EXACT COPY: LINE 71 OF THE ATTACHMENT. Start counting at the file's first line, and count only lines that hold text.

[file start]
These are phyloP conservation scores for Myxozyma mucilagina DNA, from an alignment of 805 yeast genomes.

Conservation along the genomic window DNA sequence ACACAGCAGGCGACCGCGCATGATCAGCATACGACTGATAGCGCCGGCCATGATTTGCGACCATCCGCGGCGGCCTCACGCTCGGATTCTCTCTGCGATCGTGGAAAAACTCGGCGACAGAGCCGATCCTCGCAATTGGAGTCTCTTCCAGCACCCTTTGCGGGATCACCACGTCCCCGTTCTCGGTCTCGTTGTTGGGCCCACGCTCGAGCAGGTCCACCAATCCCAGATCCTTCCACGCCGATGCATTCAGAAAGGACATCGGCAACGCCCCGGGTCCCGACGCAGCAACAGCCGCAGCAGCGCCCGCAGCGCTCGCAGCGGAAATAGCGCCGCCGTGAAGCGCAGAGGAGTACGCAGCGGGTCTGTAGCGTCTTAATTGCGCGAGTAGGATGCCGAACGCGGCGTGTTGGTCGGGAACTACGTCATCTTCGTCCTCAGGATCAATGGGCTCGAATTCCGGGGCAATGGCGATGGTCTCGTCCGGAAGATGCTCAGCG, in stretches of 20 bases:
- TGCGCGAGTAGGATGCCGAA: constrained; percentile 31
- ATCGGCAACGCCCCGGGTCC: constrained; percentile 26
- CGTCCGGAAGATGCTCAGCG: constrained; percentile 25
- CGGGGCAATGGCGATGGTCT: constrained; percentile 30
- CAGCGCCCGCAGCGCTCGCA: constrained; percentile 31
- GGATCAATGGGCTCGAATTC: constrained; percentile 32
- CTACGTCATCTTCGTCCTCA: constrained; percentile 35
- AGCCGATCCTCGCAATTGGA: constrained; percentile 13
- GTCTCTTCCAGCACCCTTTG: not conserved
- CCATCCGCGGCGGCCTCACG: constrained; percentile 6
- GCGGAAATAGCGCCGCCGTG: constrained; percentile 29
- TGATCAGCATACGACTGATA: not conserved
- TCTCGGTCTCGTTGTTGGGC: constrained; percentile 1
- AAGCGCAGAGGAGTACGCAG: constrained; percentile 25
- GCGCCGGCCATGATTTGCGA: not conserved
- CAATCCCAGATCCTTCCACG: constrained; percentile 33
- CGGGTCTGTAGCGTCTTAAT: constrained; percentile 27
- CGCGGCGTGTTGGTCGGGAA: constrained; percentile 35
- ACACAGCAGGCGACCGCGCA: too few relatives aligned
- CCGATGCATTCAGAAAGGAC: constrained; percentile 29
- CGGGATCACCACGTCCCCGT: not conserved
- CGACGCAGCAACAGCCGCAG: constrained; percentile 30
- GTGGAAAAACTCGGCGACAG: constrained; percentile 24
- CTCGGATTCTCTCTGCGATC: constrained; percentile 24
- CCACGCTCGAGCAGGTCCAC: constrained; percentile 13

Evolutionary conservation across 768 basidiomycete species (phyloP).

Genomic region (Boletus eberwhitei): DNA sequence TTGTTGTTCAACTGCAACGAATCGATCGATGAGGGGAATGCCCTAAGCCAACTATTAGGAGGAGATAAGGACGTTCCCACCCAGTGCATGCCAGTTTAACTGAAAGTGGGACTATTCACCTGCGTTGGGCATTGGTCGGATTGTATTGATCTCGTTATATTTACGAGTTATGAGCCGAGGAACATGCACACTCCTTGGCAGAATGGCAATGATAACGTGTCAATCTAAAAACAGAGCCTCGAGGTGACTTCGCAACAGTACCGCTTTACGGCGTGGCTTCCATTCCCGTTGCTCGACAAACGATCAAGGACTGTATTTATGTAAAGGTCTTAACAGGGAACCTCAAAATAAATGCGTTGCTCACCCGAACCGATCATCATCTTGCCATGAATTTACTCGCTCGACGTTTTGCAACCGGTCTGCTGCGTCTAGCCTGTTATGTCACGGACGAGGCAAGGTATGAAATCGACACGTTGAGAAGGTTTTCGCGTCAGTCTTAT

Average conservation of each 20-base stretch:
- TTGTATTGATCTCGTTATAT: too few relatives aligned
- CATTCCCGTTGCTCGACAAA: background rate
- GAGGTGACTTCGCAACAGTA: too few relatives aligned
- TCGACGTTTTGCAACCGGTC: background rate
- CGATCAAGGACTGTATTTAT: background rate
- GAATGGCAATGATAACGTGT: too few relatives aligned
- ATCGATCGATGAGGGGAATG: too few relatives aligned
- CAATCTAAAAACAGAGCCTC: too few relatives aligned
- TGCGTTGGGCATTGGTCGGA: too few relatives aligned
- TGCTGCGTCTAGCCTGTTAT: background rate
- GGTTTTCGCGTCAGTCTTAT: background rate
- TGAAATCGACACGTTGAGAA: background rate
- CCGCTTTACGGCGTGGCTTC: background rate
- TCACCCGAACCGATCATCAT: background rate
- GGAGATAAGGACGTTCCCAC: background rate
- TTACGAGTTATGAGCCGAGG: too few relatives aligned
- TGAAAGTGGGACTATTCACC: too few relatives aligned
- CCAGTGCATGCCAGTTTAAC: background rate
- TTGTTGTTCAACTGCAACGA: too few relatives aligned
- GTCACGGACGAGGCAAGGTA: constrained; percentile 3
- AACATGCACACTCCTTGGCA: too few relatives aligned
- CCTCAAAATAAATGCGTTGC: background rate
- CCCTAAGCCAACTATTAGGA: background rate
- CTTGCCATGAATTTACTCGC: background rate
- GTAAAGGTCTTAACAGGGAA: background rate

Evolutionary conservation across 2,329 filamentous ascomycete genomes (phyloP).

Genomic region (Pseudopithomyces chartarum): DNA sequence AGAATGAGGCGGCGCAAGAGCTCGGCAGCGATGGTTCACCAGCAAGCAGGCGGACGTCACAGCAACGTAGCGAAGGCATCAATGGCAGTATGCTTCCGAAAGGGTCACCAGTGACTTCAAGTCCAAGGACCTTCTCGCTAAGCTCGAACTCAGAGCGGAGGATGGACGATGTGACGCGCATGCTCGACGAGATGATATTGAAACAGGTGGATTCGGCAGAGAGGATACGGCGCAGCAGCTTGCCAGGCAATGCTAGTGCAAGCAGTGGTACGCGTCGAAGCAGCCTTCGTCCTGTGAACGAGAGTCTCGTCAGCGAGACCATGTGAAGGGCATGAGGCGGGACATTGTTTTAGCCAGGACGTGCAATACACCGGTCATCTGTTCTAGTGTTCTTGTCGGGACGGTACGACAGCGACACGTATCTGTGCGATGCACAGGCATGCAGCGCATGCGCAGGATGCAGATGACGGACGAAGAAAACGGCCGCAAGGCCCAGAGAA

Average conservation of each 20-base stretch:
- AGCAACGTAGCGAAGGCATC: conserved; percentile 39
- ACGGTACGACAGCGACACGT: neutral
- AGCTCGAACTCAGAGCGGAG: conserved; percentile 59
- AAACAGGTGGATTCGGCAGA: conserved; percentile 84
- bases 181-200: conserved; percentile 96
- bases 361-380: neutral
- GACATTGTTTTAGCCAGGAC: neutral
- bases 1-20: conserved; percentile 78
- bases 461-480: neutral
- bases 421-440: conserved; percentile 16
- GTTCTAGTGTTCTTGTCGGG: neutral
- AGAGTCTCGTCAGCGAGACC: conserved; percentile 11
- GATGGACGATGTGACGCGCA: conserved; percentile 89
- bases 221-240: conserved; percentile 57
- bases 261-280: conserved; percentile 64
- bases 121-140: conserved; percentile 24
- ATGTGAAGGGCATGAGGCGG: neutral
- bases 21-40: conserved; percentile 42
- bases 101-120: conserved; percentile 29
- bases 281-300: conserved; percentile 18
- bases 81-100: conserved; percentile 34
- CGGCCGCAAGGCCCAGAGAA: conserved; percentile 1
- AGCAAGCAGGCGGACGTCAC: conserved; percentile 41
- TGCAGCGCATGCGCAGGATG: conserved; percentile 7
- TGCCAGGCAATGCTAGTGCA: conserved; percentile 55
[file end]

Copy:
- GATGGACGATGTGACGCGCA: conserved; percentile 89